- » Pumpkin Weekends showcase fall
- » As seasons change, so do Fox Valley parks
- » 'Fall into Fitness' - a free pass to good health
- » New Bug Fest to take flight at Red Oak
- » Teams to compete in vintage baseball
- » Tours showcase what's growin' on
- » Arbor Day program has roots at local schools
- » Time to help spruce up Fox Valley parks
- » Park district to stage senior walk program
- » MapleFest taps sweet taste of spring
- » Eola Center carves a niche with open gym
- » It really is time to think summer
- » Aurora woman celebrates 100th birthday
- » Day of fun, games offered for kids
- » New Year's fitness resolutions in February?
- More from Jeff Long
Next year, the governing body that oversees Illinois high school sports will begin investigating what's inside the bodies of teenage athletes.
Drug testing. This is what it has come to. Like tears on a cheek, the trickle down effect from professional sports has reached the prep level. Illinois will become the fourth state (New Jersey, Texas, Florida) to screen its athletes for performance-enhancing drugs.
It's another sad commentary on the state of athletic competition in our times. High school sports, once considered an extra-curricular activity meant to enhance the educational experience to bring students and communities together, are seeing that pristine distinction continue to erode.
Even so, does the invasion have to go this far? While the IHSA has good intentions, there are better ways to achieve its noble goals than drug testing.
First of all, drug testing is tantamount to finding a hypodermic needle in a haystack. More than 300,000 preps participate in sports each year in Illinois, yet under the IHSA's plan, less than 1,000 will be tested -- and only those from teams that reach the state championship series.
What's the point? Let's say a senior quarterback juiced up on steroids and led his team to the title. He tests positive after the trophy presentation. Now what? His high school playing career is already over. So who is served, and what is gained?
And what about all the athletes who don't use performance-enhancing drugs -- the overwhelming majority -- but are subjected to these accusatory tests after their greatest moment of triumph?
Just think, after each athlete is donned with a medal around their neck and saluted as a champion, they march single-file, cup-in-hand, for the post-championship test.
"Congratulations! You're the best in the state, but…we want to make sure you're not a cheater."
There must be a better way -- and there is. Rather than cast a suspicious eye at athletes in general when it's only a select few who cheat with illegal drugs, enforcement and education must be done on a micro-level -- school by school, sport by sport, athlete by athlete.
That makes far more sense than the IHSA spending $100,000 to $150,000 per year to catch, at best, a handful of cheaters.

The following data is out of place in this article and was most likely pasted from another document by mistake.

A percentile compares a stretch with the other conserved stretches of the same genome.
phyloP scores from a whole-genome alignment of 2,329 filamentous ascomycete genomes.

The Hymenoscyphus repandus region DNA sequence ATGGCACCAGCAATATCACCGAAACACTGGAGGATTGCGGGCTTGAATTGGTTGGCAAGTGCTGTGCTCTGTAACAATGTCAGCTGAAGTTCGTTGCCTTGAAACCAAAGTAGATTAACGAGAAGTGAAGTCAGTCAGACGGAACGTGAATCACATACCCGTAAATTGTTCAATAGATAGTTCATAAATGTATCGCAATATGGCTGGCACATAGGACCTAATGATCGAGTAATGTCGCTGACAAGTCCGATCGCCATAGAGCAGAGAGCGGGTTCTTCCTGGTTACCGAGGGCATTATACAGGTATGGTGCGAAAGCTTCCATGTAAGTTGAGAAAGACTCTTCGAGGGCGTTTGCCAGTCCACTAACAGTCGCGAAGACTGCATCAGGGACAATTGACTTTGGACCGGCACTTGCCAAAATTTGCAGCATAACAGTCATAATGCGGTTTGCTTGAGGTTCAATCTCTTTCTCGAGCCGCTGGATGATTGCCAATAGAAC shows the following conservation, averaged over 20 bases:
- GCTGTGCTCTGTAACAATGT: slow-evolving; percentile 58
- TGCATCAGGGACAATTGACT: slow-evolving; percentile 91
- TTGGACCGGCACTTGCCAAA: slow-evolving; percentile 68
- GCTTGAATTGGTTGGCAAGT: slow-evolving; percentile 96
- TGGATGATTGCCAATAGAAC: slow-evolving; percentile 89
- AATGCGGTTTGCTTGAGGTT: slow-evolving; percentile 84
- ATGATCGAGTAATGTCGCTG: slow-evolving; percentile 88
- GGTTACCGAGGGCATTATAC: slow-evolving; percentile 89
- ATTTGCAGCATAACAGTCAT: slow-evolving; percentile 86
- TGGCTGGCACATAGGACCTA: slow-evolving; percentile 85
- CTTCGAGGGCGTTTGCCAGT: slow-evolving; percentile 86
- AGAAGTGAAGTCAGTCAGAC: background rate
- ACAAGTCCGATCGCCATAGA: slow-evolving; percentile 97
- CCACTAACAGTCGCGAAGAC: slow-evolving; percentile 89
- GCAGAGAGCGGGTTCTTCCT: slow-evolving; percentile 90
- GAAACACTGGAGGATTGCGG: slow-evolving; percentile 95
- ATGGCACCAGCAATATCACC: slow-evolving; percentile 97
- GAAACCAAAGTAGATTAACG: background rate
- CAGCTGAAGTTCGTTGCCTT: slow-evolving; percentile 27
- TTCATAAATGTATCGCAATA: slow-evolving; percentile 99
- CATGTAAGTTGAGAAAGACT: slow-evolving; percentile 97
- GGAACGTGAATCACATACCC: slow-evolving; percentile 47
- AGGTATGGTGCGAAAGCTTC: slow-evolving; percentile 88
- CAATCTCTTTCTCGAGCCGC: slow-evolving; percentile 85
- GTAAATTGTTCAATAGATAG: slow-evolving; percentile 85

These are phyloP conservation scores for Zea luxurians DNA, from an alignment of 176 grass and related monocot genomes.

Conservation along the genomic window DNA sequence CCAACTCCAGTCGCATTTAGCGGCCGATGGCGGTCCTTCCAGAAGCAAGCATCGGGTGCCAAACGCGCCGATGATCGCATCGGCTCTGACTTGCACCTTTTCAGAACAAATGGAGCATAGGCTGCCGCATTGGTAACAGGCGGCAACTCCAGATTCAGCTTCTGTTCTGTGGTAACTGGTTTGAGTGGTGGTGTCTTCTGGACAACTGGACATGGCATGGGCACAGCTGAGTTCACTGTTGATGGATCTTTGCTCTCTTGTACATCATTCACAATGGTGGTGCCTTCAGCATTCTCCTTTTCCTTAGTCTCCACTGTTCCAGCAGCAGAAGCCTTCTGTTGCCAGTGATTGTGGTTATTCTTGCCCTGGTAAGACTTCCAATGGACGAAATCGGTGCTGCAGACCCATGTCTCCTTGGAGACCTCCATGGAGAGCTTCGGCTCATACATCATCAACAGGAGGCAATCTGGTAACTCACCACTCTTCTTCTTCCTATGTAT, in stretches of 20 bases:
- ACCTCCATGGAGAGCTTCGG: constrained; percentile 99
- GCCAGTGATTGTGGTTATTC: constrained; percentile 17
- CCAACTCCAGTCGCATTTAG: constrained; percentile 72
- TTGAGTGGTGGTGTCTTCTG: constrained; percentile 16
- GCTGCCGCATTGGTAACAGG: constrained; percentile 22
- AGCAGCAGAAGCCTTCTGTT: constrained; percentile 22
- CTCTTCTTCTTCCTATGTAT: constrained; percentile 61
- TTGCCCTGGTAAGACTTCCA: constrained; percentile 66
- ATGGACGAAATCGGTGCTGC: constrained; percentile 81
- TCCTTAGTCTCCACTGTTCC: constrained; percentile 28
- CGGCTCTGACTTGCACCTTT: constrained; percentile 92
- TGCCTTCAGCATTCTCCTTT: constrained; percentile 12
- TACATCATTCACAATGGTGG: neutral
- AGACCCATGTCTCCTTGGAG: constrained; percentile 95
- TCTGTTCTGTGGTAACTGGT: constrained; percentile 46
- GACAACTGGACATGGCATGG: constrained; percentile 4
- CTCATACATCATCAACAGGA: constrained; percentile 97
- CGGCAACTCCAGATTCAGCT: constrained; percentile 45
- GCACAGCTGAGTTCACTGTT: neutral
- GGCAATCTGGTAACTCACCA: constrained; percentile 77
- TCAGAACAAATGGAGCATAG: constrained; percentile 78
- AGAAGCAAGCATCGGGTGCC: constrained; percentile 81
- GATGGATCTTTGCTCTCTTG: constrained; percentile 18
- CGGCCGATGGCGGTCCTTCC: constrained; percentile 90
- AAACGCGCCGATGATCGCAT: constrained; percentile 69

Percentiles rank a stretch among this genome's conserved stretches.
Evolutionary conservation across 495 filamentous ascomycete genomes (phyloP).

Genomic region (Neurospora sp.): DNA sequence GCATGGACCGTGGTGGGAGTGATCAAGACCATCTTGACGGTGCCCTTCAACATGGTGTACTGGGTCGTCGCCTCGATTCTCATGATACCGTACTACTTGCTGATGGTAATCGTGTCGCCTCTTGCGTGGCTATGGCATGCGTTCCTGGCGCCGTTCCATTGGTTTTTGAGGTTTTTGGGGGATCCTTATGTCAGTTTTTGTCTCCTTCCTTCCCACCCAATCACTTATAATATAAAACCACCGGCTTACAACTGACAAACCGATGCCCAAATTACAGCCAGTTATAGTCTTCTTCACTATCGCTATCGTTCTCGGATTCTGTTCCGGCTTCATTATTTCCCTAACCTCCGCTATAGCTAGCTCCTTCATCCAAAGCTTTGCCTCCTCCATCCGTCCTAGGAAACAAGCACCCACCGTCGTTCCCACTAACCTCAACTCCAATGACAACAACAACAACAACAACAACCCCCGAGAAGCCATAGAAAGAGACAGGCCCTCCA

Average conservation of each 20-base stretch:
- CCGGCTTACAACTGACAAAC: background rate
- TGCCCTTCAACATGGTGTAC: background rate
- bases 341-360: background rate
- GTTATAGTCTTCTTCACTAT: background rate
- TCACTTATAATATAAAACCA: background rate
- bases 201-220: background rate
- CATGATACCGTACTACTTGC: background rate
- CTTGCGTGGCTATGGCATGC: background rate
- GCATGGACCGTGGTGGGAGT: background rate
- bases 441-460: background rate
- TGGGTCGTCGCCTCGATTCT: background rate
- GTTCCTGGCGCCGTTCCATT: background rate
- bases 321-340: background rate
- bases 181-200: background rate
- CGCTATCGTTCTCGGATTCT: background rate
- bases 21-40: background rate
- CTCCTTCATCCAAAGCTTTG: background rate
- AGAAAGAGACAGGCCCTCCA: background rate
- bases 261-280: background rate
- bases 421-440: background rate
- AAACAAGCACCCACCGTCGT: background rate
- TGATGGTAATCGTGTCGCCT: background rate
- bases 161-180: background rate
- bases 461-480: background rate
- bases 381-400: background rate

Education and interactive, drug prevention programs would be a much more cost-effective approach. Why not be proactive, instead of waiting until the damage is done? That puts a deterrent in place before kids get involved with drugs, not after the fact. To its credit, the IHSA says it has plans to strengthen its education program on performance-enhancing substances but hasn't offered specifics.
Greater responsibility at home would go a long way, too. As one campaign poignantly points out, good parenting is the anti-drug. Also, teachers and coaches, who develop close relationships with their student-athletes, should often able to detect changes brought on by drug use.
While steroids and human growth hormone also bulk up one's ability to be a strong denier, it's hard to mask the obvious physical changes. Those in an athlete's inner circle can't help but notice.
Case in point -- you can pretty much suspect which pro athletes have juiced, just by comparing their past performance to a sudden spike in productivity. If we can identify that from afar on TV and stat sheets, certainly coaches and teachers -- who are up close and personal with student-athletes -- will notice when one of their own might be a user.
Any coach worth his or her morals will have the fortitude to intervene. To turn a blind eye is an offense equal to that of the drug user -- and perhaps worse -- because educators must always have the students' best interests in mind, or they've failed themselves and failed the system.
Lastly, student-athletes are able to police themselves to an extent. They know what's going on. And the drug abusers know they know. To remain silent hurts both sides. Friends don't let friends take steroids. Again, if they are all better educated regarding the frightful, permanent damage that can be caused, they're more likely to intervene.
Nobody denies that steroid use exists at the high school level. But it's hard to believe that abuse is widespread and rampant. Our student-athletes would be better served if the IHSA addressed the issue as a whole, rather than random testing that nabs only a few by chance.
Our kids deserve a level playing field. Give them every opportunity to succeed. Violators should absolutely be punished. But put a good foundation in place first and make sure they clearly understand the potentially damaging consequences. Arm them with the wisdom and knowledge to help them make wise choices.
Testing simply means the cheaters will seek new ways around the system. By contrast, education will deliver a greater impact from top to bottom through preventive training.
Drug testing is a game of "gotcha." We shouldn't be playing games when it comes to the well-being of our kids.